Editorial: The future is electric. So why is the Postal Service buying gas-guzzling trucks?

Mail carriers load their trucks at the U.S. Postal Service office in Van Nuys in September 2020.
(Al Seib / Los Angeles Times)

While Amazon, FedEx, UPS, Walmart and other companies are racing to replace their fossil-fuel-powered delivery vehicles with zero-emission models, the U.S. Postal Service is careening in the opposite direction.

The Postal Service, led by Trump-era appointee Postmaster General Louis DeJoy, is planning to spend $11.3 billion on as many as 165,000 new gas-guzzling delivery trucks over the next decade, according to the Washington Post. It’s the first large-scale purchase of trucks in three decades. The service has more than 230,000 vehicles and has said just 10% of the next-generation fleet will be electric.

For the record:

1:30 p.m. Feb. 4, 2022An earlier version incorrectly stated that Louis DeJoy was a Trump appointee. In fact, he was hired by the Postal Service Board of Governors, which was appointed by Trump.

What a wasted opportunity. President Biden and Congress should put a stop to this plan and demand the Postal Service invest in clean, zero-emission vehicles.


Private-sector delivery companies have recognized that the future is electric and they’re investing now to build up their zero-emission fleets. Although electric vehicles may cost more up front now, they are expected to be cheaper over time because they don’t require pricey fuel purchases and their engines need less maintenance because they have fewer mechanical parts than gas-powered vehicles.

Biden has to accelerate the transition to clean cars to help save the planet.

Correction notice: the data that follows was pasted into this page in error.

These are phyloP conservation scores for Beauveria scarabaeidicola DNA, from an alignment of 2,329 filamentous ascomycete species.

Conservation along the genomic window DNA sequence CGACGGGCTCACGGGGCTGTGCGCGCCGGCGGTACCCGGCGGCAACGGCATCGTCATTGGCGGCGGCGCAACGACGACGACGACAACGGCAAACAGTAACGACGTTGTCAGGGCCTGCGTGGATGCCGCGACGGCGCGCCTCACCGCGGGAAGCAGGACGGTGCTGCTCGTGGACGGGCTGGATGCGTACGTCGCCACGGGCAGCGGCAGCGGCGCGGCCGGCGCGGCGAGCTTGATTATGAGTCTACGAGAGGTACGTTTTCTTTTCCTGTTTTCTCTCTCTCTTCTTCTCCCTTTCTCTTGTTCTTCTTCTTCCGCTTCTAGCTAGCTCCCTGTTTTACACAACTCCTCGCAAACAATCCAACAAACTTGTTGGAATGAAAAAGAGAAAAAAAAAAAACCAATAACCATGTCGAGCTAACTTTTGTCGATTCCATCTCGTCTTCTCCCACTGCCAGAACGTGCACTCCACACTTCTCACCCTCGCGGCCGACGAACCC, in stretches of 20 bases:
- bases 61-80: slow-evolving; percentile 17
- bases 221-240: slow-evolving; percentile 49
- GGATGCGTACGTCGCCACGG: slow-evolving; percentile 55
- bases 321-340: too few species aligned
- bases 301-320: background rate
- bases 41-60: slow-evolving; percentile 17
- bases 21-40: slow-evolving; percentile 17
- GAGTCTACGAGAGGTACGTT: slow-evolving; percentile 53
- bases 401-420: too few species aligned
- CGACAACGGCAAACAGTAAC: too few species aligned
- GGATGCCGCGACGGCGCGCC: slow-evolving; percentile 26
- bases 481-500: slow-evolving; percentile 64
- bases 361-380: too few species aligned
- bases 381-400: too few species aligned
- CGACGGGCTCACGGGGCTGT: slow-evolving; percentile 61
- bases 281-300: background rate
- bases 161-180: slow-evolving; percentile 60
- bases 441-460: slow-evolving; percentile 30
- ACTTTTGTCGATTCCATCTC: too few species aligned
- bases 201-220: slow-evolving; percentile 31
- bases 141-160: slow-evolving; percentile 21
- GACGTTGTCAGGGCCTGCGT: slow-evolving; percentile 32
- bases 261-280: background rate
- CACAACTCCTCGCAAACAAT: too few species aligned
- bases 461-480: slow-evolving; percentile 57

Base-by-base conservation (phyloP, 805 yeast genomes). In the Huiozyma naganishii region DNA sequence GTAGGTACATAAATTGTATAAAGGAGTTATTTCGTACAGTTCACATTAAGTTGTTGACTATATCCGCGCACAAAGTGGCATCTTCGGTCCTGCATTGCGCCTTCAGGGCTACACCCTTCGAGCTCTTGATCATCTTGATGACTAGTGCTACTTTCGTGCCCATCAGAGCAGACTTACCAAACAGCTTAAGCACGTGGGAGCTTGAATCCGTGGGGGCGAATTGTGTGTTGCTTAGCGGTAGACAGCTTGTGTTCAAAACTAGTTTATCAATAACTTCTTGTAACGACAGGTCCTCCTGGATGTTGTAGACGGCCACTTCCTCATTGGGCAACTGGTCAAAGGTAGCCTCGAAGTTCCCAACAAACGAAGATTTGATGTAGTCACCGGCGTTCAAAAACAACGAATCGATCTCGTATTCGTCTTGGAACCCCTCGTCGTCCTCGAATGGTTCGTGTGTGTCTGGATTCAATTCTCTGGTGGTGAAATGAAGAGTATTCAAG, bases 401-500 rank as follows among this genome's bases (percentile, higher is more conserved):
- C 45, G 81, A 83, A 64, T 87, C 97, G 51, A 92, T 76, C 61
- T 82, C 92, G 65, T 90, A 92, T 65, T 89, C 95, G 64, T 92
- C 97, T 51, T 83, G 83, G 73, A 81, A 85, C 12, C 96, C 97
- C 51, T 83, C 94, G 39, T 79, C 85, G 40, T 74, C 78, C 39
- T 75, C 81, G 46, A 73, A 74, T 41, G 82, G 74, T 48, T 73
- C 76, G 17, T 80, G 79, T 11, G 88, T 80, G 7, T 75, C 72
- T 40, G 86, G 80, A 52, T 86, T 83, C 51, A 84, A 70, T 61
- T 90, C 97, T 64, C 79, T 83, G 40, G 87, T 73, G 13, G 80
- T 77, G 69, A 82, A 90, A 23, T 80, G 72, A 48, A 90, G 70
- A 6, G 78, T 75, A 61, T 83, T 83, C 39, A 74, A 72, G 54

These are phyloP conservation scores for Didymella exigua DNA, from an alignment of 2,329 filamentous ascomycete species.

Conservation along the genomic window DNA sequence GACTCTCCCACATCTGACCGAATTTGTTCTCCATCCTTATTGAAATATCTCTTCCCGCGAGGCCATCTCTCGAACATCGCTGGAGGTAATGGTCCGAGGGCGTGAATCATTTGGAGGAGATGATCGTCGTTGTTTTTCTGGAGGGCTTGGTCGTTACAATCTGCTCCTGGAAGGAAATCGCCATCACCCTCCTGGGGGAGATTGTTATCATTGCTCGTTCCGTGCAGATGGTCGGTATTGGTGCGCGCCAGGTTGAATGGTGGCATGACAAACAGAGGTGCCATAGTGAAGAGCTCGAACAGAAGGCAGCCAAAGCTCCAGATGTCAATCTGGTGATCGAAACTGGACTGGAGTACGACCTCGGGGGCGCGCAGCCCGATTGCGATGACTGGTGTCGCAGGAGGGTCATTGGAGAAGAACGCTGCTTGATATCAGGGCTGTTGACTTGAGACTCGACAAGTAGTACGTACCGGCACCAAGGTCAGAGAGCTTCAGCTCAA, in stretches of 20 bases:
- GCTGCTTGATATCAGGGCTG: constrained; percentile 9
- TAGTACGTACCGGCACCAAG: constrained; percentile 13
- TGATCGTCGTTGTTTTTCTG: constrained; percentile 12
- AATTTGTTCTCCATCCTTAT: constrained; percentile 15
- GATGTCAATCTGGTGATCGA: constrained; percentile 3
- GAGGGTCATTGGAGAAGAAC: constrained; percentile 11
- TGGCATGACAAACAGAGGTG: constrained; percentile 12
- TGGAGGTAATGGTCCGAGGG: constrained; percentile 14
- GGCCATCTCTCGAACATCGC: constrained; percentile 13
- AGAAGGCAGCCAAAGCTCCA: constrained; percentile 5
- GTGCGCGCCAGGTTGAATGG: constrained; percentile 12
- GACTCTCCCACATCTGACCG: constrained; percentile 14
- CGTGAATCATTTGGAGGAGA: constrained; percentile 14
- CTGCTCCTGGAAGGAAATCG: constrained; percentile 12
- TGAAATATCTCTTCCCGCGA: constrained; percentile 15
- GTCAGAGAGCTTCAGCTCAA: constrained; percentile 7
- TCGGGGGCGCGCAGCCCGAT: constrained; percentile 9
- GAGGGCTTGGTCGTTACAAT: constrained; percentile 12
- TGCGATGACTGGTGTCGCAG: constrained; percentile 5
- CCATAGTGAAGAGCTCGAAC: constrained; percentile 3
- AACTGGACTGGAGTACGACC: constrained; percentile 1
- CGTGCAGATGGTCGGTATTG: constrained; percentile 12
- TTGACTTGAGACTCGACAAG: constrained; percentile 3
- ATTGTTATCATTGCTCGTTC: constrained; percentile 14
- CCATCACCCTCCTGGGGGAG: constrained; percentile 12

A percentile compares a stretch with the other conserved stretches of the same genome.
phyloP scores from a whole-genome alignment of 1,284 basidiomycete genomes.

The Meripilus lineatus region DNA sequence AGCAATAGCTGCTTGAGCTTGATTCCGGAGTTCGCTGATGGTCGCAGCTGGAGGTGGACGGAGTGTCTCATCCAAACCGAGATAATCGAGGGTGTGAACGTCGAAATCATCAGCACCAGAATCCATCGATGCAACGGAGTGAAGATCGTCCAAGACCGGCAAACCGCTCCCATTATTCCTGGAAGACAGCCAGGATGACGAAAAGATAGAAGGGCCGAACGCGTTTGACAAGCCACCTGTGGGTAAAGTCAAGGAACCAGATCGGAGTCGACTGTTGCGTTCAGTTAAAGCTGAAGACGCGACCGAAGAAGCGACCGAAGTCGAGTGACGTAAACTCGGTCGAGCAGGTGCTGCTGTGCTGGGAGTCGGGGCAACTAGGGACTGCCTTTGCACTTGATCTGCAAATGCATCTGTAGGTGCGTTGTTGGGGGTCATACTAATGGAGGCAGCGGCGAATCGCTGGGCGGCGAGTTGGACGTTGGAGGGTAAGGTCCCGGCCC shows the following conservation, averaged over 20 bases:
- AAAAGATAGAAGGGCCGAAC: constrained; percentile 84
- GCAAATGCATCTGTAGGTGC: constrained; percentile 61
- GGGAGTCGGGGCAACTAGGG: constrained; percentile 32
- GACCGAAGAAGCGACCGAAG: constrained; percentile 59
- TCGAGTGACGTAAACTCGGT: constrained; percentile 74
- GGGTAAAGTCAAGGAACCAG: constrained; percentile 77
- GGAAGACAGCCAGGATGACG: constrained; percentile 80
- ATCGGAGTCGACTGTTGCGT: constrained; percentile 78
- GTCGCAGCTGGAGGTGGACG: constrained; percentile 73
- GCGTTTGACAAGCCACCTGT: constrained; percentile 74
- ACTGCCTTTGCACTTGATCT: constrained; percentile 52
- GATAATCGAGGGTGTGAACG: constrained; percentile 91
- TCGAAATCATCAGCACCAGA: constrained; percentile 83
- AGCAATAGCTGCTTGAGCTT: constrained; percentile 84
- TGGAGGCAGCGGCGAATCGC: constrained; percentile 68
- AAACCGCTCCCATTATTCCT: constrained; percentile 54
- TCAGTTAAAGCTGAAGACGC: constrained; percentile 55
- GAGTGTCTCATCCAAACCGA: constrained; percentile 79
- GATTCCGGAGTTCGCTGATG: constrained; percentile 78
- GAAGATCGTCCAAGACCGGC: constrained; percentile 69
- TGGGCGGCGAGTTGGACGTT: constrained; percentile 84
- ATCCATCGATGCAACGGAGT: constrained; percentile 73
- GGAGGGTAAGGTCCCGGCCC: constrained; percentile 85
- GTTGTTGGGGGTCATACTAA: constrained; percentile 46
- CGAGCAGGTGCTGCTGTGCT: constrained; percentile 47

Aug. 6, 2021

It should also be clear that the U.S. cannot prolong its dependence on fossil fuels. The transportation sector produces the largest share of planet-warming emissions in the U.S. If the world has any hope of preventing the worst devastation of climate change, the U.S. must do its part to quickly decarbonize cars, trucks and other vehicles.

The government should be leading that effort. Biden has issued an executive order directing the federal government to buy only zero-emission vehicles by 2035, with an earlier 2027 deadline for light-duty vehicles, such as cars and small trucks. Postal Service vehicles account for a third of the federal fleet and the last generation of mail trucks lasted 30 years, so if Biden is going to meet his own climate goals, it’s especially important that the new mail trucks be clean models.

But the Postal Service is an independent agency and not subject to Biden’s climate orders. Nor does the president have the power to fire the postmaster general. Nevertheless the U.S. Environmental Protection Agency and White House Council on Environmental Quality sent letters to DeJoy this week urging him to scrap the purchase plan.

The Postal Service has said it doesn’t have the money to buy zero-emission vehicles, but that can and should be resolved. The Biden administration included funding for a 100% electric mail truck fleet in the $2-trillion “Build Back Better” plan, which was blocked in Congress by Republicans and Democratic Sen. Joe Manchin III of West Virginia. Even if the comprehensive bill doesn’t move forward as is, there’s no good reason to stall key funding programs, like electrifying the next generation of mail trucks.

The federal government should lead by example. Mail trucks are in every community in America, and investing in clean, electric models will send a powerful message that the zero-emission future starts now.